Kirkenes is located in the extreme northeastern part of Norway on the Bøkfjorden, a branch of the Varanger Fjord, which is a vast bay connected to the Barents Sea near the Russian–Norwegian border. The town is situated about 240 miles (400 km) north of the Arctic Circle.

The midnight sun shines from May 17 to July 21. The corresponding winter darkness extends from November 21 to January 21. Despite its location at the coast, Kirkenes exhibits a more continental climate. The mean temperature is −11.5°C (11.3°F) in January, and 12.6°C (54.6°F) in July, with an annual precipitation of 450 mm (17.7 in). The record low was measured at −41°C (−41.8°F) and the record high was measured at 32.7°C (90.8°F). July 2004 was the warmest month on record, with a mean temperature of 16.9°C (62.4°F) [1]).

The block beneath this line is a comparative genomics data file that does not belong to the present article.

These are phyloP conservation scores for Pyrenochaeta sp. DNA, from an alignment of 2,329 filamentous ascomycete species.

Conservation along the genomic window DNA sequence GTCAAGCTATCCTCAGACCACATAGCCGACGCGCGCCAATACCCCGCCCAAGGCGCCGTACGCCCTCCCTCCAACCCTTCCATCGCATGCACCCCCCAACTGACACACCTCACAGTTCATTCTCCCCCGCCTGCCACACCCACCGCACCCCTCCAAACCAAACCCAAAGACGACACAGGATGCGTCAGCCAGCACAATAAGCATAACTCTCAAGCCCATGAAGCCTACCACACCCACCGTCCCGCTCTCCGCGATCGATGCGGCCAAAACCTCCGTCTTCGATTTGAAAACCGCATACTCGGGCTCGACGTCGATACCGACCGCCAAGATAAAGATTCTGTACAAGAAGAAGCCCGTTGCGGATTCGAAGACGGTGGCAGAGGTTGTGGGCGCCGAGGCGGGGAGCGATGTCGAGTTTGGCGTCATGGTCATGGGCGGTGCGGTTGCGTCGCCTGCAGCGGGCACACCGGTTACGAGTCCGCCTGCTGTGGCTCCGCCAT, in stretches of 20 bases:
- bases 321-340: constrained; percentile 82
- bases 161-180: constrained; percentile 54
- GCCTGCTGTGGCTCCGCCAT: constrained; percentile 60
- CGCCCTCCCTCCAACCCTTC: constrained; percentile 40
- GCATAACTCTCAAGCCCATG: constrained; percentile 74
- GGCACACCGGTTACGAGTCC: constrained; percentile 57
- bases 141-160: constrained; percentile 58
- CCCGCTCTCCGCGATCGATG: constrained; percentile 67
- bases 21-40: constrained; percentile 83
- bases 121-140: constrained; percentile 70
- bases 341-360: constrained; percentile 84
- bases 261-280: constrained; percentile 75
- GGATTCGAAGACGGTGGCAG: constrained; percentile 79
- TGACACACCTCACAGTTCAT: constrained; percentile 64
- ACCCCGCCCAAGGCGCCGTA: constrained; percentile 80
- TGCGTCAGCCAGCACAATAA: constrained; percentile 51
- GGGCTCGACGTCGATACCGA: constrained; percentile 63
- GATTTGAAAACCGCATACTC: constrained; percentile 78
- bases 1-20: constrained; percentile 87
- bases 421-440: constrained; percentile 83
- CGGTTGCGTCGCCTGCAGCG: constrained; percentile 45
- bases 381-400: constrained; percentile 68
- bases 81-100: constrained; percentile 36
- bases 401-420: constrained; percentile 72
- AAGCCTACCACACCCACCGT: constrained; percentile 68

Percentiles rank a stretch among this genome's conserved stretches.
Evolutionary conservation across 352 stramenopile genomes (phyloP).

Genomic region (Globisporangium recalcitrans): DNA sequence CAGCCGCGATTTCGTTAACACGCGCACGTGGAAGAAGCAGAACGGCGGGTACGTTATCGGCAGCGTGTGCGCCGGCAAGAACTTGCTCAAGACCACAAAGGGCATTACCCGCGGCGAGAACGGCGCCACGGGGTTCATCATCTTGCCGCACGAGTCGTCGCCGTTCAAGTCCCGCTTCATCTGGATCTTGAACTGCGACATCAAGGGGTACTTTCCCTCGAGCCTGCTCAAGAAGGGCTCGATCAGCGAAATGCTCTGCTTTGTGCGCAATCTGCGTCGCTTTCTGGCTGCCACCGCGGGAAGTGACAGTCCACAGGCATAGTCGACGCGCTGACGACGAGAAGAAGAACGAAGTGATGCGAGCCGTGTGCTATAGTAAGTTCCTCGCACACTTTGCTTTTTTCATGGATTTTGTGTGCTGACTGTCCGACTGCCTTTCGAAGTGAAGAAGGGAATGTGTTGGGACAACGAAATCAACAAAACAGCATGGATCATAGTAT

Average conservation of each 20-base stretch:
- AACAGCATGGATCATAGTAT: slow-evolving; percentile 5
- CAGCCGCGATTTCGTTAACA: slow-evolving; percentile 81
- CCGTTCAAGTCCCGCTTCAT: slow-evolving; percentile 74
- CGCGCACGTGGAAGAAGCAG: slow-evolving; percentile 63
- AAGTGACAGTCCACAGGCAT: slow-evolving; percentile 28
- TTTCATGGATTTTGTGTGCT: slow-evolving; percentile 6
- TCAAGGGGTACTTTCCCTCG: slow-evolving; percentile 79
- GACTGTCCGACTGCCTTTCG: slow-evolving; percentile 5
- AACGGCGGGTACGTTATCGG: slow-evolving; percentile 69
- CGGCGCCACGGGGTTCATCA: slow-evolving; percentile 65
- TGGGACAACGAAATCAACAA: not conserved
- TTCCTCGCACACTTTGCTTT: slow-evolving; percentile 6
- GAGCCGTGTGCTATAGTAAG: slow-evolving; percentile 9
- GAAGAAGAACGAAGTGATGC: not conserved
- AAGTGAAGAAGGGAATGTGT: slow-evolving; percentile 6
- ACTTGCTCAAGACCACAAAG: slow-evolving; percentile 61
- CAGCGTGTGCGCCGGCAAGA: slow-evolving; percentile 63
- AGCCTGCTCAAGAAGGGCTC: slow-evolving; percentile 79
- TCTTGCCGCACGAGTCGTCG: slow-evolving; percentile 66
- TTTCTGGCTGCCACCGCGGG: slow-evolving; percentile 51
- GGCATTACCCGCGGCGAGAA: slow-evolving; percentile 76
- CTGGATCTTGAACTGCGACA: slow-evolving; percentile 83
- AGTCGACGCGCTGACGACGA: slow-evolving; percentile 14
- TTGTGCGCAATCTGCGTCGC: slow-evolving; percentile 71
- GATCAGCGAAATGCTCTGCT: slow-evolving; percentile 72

Climate data for Kirkenes (10 last years)
MonthJanFebMarAprMayJunJulAugSepOctNovDecYear
Average high °C (°F)−7
(19)
−8
(18)
−4
(25)
0
(32)
5
(41)
11
(52)
14
(57)
13
(55)
8
(46)
3
(37)
−3
(27)
−5
(23)
2.3
(36.1)
Daily mean °C (°F)−11.8
(10.8)
−11.3
(11.7)
−7.4
(18.7)
−2.4
(27.7)
3.0
(37.4)
8.5
(47.3)
12.1
(53.8)
10.5
(50.9)
6.2
(43.2)
0.4
(32.7)
−5.5
(22.1)
−9.7
(14.5)
−0.62
(30.89)
Average low °C (°F)−12
(10)
−13
(9)
−9
(16)
−4
(25)
2
(36)
6
(43)
10
(50)
9
(48)
5
(41)
0
(32)
−7
(19)
−9
(16)
−1.8
(28.7)
Precipitation mm (inches)32
(1.26)
23
(0.91)
21
(0.83)
20
(0.79)
23
(0.91)
41
(1.61)
60
(2.36)
62
(2.44)
47
(1.85)
35
(1.38)
33
(1.3)
33
(1.3)
430
(16.93)
Source: [3][4]

Economy and tourism

Kirkenes seaport